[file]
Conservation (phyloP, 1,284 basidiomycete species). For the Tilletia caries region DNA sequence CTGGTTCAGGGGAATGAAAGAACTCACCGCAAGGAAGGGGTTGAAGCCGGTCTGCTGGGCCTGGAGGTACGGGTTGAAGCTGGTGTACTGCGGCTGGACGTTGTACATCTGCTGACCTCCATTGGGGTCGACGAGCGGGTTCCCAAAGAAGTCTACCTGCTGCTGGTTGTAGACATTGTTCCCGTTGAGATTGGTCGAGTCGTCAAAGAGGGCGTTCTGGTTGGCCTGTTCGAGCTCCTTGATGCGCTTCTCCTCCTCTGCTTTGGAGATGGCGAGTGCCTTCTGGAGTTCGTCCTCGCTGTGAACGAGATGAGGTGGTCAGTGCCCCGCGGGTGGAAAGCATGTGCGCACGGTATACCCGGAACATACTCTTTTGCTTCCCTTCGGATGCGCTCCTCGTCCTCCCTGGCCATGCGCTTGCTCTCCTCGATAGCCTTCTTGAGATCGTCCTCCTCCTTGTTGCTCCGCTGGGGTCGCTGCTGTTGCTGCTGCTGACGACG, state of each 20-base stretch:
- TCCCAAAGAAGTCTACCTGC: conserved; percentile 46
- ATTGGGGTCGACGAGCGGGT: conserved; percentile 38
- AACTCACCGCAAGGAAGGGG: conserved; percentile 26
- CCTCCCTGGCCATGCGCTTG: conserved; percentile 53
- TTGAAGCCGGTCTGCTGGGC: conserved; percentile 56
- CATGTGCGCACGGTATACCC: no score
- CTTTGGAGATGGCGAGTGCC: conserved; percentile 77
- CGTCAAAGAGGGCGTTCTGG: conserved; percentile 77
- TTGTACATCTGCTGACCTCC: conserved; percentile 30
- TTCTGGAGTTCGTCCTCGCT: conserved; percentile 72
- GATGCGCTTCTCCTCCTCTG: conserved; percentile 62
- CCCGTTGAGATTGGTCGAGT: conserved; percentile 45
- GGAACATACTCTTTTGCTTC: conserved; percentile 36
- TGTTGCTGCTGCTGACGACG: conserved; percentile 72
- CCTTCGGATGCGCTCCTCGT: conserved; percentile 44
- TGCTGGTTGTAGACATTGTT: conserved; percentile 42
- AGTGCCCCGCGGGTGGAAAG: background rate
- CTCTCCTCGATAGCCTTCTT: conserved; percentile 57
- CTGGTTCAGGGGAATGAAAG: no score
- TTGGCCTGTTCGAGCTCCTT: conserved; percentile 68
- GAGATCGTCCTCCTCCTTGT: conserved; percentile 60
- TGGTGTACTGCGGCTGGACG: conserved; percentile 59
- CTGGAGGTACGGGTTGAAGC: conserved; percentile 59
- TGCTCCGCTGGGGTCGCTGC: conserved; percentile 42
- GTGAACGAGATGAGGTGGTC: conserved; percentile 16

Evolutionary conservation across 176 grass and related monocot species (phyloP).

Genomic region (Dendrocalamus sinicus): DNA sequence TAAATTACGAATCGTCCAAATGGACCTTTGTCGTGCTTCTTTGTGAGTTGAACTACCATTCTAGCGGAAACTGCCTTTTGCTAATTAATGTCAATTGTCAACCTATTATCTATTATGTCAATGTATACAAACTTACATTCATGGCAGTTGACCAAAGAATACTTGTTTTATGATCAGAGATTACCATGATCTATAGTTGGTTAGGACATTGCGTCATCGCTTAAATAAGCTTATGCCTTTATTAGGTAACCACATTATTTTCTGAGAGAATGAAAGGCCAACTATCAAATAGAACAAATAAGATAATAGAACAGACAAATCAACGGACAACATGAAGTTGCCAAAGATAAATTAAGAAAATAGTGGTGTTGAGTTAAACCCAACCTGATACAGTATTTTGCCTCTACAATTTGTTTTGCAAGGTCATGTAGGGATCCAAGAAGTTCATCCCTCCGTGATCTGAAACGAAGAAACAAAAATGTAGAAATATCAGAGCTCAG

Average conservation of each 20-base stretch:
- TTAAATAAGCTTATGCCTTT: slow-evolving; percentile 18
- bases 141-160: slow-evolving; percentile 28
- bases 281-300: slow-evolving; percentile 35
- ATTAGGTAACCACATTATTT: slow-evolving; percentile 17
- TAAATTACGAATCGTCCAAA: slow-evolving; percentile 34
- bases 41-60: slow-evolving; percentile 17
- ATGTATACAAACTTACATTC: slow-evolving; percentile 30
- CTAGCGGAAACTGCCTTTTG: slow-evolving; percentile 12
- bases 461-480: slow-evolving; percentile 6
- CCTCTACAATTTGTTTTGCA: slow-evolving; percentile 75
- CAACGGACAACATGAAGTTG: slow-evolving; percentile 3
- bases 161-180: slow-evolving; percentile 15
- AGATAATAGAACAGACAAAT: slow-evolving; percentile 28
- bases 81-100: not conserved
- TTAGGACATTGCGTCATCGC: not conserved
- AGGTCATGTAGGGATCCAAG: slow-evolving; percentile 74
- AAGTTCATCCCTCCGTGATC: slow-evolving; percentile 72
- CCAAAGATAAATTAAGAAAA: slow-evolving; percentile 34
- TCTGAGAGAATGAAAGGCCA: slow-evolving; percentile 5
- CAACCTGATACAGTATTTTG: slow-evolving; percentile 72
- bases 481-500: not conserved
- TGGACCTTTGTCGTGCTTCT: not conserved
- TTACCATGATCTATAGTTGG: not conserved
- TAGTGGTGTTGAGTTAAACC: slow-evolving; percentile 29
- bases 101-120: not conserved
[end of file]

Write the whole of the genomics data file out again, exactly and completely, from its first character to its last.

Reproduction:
Conservation (phyloP, 1,284 basidiomycete species). For the Tilletia caries region DNA sequence CTGGTTCAGGGGAATGAAAGAACTCACCGCAAGGAAGGGGTTGAAGCCGGTCTGCTGGGCCTGGAGGTACGGGTTGAAGCTGGTGTACTGCGGCTGGACGTTGTACATCTGCTGACCTCCATTGGGGTCGACGAGCGGGTTCCCAAAGAAGTCTACCTGCTGCTGGTTGTAGACATTGTTCCCGTTGAGATTGGTCGAGTCGTCAAAGAGGGCGTTCTGGTTGGCCTGTTCGAGCTCCTTGATGCGCTTCTCCTCCTCTGCTTTGGAGATGGCGAGTGCCTTCTGGAGTTCGTCCTCGCTGTGAACGAGATGAGGTGGTCAGTGCCCCGCGGGTGGAAAGCATGTGCGCACGGTATACCCGGAACATACTCTTTTGCTTCCCTTCGGATGCGCTCCTCGTCCTCCCTGGCCATGCGCTTGCTCTCCTCGATAGCCTTCTTGAGATCGTCCTCCTCCTTGTTGCTCCGCTGGGGTCGCTGCTGTTGCTGCTGCTGACGACG, state of each 20-base stretch:
- TCCCAAAGAAGTCTACCTGC: conserved; percentile 46
- ATTGGGGTCGACGAGCGGGT: conserved; percentile 38
- AACTCACCGCAAGGAAGGGG: conserved; percentile 26
- CCTCCCTGGCCATGCGCTTG: conserved; percentile 53
- TTGAAGCCGGTCTGCTGGGC: conserved; percentile 56
- CATGTGCGCACGGTATACCC: no score
- CTTTGGAGATGGCGAGTGCC: conserved; percentile 77
- CGTCAAAGAGGGCGTTCTGG: conserved; percentile 77
- TTGTACATCTGCTGACCTCC: conserved; percentile 30
- TTCTGGAGTTCGTCCTCGCT: conserved; percentile 72
- GATGCGCTTCTCCTCCTCTG: conserved; percentile 62
- CCCGTTGAGATTGGTCGAGT: conserved; percentile 45
- GGAACATACTCTTTTGCTTC: conserved; percentile 36
- TGTTGCTGCTGCTGACGACG: conserved; percentile 72
- CCTTCGGATGCGCTCCTCGT: conserved; percentile 44
- TGCTGGTTGTAGACATTGTT: conserved; percentile 42
- AGTGCCCCGCGGGTGGAAAG: background rate
- CTCTCCTCGATAGCCTTCTT: conserved; percentile 57
- CTGGTTCAGGGGAATGAAAG: no score
- TTGGCCTGTTCGAGCTCCTT: conserved; percentile 68
- GAGATCGTCCTCCTCCTTGT: conserved; percentile 60
- TGGTGTACTGCGGCTGGACG: conserved; percentile 59
- CTGGAGGTACGGGTTGAAGC: conserved; percentile 59
- TGCTCCGCTGGGGTCGCTGC: conserved; percentile 42
- GTGAACGAGATGAGGTGGTC: conserved; percentile 16

Evolutionary conservation across 176 grass and related monocot species (phyloP).

Genomic region (Dendrocalamus sinicus): DNA sequence TAAATTACGAATCGTCCAAATGGACCTTTGTCGTGCTTCTTTGTGAGTTGAACTACCATTCTAGCGGAAACTGCCTTTTGCTAATTAATGTCAATTGTCAACCTATTATCTATTATGTCAATGTATACAAACTTACATTCATGGCAGTTGACCAAAGAATACTTGTTTTATGATCAGAGATTACCATGATCTATAGTTGGTTAGGACATTGCGTCATCGCTTAAATAAGCTTATGCCTTTATTAGGTAACCACATTATTTTCTGAGAGAATGAAAGGCCAACTATCAAATAGAACAAATAAGATAATAGAACAGACAAATCAACGGACAACATGAAGTTGCCAAAGATAAATTAAGAAAATAGTGGTGTTGAGTTAAACCCAACCTGATACAGTATTTTGCCTCTACAATTTGTTTTGCAAGGTCATGTAGGGATCCAAGAAGTTCATCCCTCCGTGATCTGAAACGAAGAAACAAAAATGTAGAAATATCAGAGCTCAG

Average conservation of each 20-base stretch:
- TTAAATAAGCTTATGCCTTT: slow-evolving; percentile 18
- bases 141-160: slow-evolving; percentile 28
- bases 281-300: slow-evolving; percentile 35
- ATTAGGTAACCACATTATTT: slow-evolving; percentile 17
- TAAATTACGAATCGTCCAAA: slow-evolving; percentile 34
- bases 41-60: slow-evolving; percentile 17
- ATGTATACAAACTTACATTC: slow-evolving; percentile 30
- CTAGCGGAAACTGCCTTTTG: slow-evolving; percentile 12
- bases 461-480: slow-evolving; percentile 6
- CCTCTACAATTTGTTTTGCA: slow-evolving; percentile 75
- CAACGGACAACATGAAGTTG: slow-evolving; percentile 3
- bases 161-180: slow-evolving; percentile 15
- AGATAATAGAACAGACAAAT: slow-evolving; percentile 28
- bases 81-100: not conserved
- TTAGGACATTGCGTCATCGC: not conserved
- AGGTCATGTAGGGATCCAAG: slow-evolving; percentile 74
- AAGTTCATCCCTCCGTGATC: slow-evolving; percentile 72
- CCAAAGATAAATTAAGAAAA: slow-evolving; percentile 34
- TCTGAGAGAATGAAAGGCCA: slow-evolving; percentile 5
- CAACCTGATACAGTATTTTG: slow-evolving; percentile 72
- bases 481-500: not conserved
- TGGACCTTTGTCGTGCTTCT: not conserved
- TTACCATGATCTATAGTTGG: not conserved
- TAGTGGTGTTGAGTTAAACC: slow-evolving; percentile 29
- bases 101-120: not conserved